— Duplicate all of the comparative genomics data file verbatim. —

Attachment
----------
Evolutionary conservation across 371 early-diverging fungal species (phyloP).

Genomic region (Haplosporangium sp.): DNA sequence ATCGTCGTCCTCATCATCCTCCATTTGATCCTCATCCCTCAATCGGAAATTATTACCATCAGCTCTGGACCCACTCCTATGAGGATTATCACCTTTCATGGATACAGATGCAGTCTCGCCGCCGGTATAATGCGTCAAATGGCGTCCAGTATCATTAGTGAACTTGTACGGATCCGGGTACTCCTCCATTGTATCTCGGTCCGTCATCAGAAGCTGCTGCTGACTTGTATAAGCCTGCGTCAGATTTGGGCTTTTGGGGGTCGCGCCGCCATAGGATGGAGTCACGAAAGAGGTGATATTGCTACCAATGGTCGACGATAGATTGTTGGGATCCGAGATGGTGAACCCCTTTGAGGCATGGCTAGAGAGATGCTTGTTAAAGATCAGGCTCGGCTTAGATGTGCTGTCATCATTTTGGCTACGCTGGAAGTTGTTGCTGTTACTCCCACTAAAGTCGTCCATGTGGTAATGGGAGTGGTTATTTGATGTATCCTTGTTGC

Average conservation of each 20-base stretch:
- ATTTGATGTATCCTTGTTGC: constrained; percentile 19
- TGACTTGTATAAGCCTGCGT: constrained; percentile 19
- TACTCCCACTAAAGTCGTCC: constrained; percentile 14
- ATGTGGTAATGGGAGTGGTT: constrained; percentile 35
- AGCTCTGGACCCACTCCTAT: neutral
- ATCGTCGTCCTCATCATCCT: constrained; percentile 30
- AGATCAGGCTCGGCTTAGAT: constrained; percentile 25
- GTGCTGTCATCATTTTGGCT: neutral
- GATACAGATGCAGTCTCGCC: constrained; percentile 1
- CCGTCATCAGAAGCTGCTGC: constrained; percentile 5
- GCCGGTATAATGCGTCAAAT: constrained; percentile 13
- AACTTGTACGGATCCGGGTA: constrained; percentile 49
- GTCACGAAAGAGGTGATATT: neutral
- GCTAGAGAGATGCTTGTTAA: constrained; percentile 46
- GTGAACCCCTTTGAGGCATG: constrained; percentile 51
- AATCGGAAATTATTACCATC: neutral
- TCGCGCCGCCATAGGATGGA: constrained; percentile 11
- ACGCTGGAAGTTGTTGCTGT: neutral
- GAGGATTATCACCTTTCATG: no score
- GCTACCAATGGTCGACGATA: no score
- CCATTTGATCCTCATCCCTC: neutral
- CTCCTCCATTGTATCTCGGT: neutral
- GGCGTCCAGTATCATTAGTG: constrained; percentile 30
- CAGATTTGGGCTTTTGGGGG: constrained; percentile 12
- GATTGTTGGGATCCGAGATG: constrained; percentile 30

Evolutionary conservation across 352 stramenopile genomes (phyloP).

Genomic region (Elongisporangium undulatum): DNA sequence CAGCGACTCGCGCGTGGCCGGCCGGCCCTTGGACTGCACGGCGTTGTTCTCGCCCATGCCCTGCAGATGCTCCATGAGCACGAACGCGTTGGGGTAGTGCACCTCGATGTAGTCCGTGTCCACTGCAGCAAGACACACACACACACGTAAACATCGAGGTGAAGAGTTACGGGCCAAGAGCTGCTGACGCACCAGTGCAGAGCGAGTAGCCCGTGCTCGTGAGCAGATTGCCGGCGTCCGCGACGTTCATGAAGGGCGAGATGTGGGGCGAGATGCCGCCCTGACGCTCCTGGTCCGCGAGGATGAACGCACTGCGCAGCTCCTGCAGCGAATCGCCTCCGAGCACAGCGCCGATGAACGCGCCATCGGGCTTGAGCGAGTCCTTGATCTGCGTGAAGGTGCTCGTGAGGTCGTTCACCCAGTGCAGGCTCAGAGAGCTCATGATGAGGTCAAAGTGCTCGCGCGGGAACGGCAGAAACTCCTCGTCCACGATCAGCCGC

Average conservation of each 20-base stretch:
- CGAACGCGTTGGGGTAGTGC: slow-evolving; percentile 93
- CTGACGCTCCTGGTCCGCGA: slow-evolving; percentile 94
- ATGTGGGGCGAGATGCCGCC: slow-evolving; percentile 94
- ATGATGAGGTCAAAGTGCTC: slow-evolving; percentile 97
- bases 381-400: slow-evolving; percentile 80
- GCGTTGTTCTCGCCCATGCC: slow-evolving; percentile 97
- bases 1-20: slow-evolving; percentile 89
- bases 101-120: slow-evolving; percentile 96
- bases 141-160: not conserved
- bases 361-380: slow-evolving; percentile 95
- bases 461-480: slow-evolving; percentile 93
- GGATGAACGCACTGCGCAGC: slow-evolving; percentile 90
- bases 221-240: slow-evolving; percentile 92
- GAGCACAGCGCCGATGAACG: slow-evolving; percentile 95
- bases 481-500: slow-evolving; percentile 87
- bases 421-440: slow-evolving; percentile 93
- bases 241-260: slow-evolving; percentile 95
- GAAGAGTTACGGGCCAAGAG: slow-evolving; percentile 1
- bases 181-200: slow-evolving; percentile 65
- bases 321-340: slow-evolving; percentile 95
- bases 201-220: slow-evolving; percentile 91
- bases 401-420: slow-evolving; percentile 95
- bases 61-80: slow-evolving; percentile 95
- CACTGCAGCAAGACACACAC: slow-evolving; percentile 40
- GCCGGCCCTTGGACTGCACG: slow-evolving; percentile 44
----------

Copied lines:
Evolutionary conservation across 371 early-diverging fungal species (phyloP).

Genomic region (Haplosporangium sp.): DNA sequence ATCGTCGTCCTCATCATCCTCCATTTGATCCTCATCCCTCAATCGGAAATTATTACCATCAGCTCTGGACCCACTCCTATGAGGATTATCACCTTTCATGGATACAGATGCAGTCTCGCCGCCGGTATAATGCGTCAAATGGCGTCCAGTATCATTAGTGAACTTGTACGGATCCGGGTACTCCTCCATTGTATCTCGGTCCGTCATCAGAAGCTGCTGCTGACTTGTATAAGCCTGCGTCAGATTTGGGCTTTTGGGGGTCGCGCCGCCATAGGATGGAGTCACGAAAGAGGTGATATTGCTACCAATGGTCGACGATAGATTGTTGGGATCCGAGATGGTGAACCCCTTTGAGGCATGGCTAGAGAGATGCTTGTTAAAGATCAGGCTCGGCTTAGATGTGCTGTCATCATTTTGGCTACGCTGGAAGTTGTTGCTGTTACTCCCACTAAAGTCGTCCATGTGGTAATGGGAGTGGTTATTTGATGTATCCTTGTTGC

Average conservation of each 20-base stretch:
- ATTTGATGTATCCTTGTTGC: constrained; percentile 19
- TGACTTGTATAAGCCTGCGT: constrained; percentile 19
- TACTCCCACTAAAGTCGTCC: constrained; percentile 14
- ATGTGGTAATGGGAGTGGTT: constrained; percentile 35
- AGCTCTGGACCCACTCCTAT: neutral
- ATCGTCGTCCTCATCATCCT: constrained; percentile 30
- AGATCAGGCTCGGCTTAGAT: constrained; percentile 25
- GTGCTGTCATCATTTTGGCT: neutral
- GATACAGATGCAGTCTCGCC: constrained; percentile 1
- CCGTCATCAGAAGCTGCTGC: constrained; percentile 5
- GCCGGTATAATGCGTCAAAT: constrained; percentile 13
- AACTTGTACGGATCCGGGTA: constrained; percentile 49
- GTCACGAAAGAGGTGATATT: neutral
- GCTAGAGAGATGCTTGTTAA: constrained; percentile 46
- GTGAACCCCTTTGAGGCATG: constrained; percentile 51
- AATCGGAAATTATTACCATC: neutral
- TCGCGCCGCCATAGGATGGA: constrained; percentile 11
- ACGCTGGAAGTTGTTGCTGT: neutral
- GAGGATTATCACCTTTCATG: no score
- GCTACCAATGGTCGACGATA: no score
- CCATTTGATCCTCATCCCTC: neutral
- CTCCTCCATTGTATCTCGGT: neutral
- GGCGTCCAGTATCATTAGTG: constrained; percentile 30
- CAGATTTGGGCTTTTGGGGG: constrained; percentile 12
- GATTGTTGGGATCCGAGATG: constrained; percentile 30

Evolutionary conservation across 352 stramenopile genomes (phyloP).

Genomic region (Elongisporangium undulatum): DNA sequence CAGCGACTCGCGCGTGGCCGGCCGGCCCTTGGACTGCACGGCGTTGTTCTCGCCCATGCCCTGCAGATGCTCCATGAGCACGAACGCGTTGGGGTAGTGCACCTCGATGTAGTCCGTGTCCACTGCAGCAAGACACACACACACACGTAAACATCGAGGTGAAGAGTTACGGGCCAAGAGCTGCTGACGCACCAGTGCAGAGCGAGTAGCCCGTGCTCGTGAGCAGATTGCCGGCGTCCGCGACGTTCATGAAGGGCGAGATGTGGGGCGAGATGCCGCCCTGACGCTCCTGGTCCGCGAGGATGAACGCACTGCGCAGCTCCTGCAGCGAATCGCCTCCGAGCACAGCGCCGATGAACGCGCCATCGGGCTTGAGCGAGTCCTTGATCTGCGTGAAGGTGCTCGTGAGGTCGTTCACCCAGTGCAGGCTCAGAGAGCTCATGATGAGGTCAAAGTGCTCGCGCGGGAACGGCAGAAACTCCTCGTCCACGATCAGCCGC

Average conservation of each 20-base stretch:
- CGAACGCGTTGGGGTAGTGC: slow-evolving; percentile 93
- CTGACGCTCCTGGTCCGCGA: slow-evolving; percentile 94
- ATGTGGGGCGAGATGCCGCC: slow-evolving; percentile 94
- ATGATGAGGTCAAAGTGCTC: slow-evolving; percentile 97
- bases 381-400: slow-evolving; percentile 80
- GCGTTGTTCTCGCCCATGCC: slow-evolving; percentile 97
- bases 1-20: slow-evolving; percentile 89
- bases 101-120: slow-evolving; percentile 96
- bases 141-160: not conserved
- bases 361-380: slow-evolving; percentile 95
- bases 461-480: slow-evolving; percentile 93
- GGATGAACGCACTGCGCAGC: slow-evolving; percentile 90
- bases 221-240: slow-evolving; percentile 92
- GAGCACAGCGCCGATGAACG: slow-evolving; percentile 95
- bases 481-500: slow-evolving; percentile 87
- bases 421-440: slow-evolving; percentile 93
- bases 241-260: slow-evolving; percentile 95
- GAAGAGTTACGGGCCAAGAG: slow-evolving; percentile 1
- bases 181-200: slow-evolving; percentile 65
- bases 321-340: slow-evolving; percentile 95
- bases 201-220: slow-evolving; percentile 91
- bases 401-420: slow-evolving; percentile 95
- bases 61-80: slow-evolving; percentile 95
- CACTGCAGCAAGACACACAC: slow-evolving; percentile 40
- GCCGGCCCTTGGACTGCACG: slow-evolving; percentile 44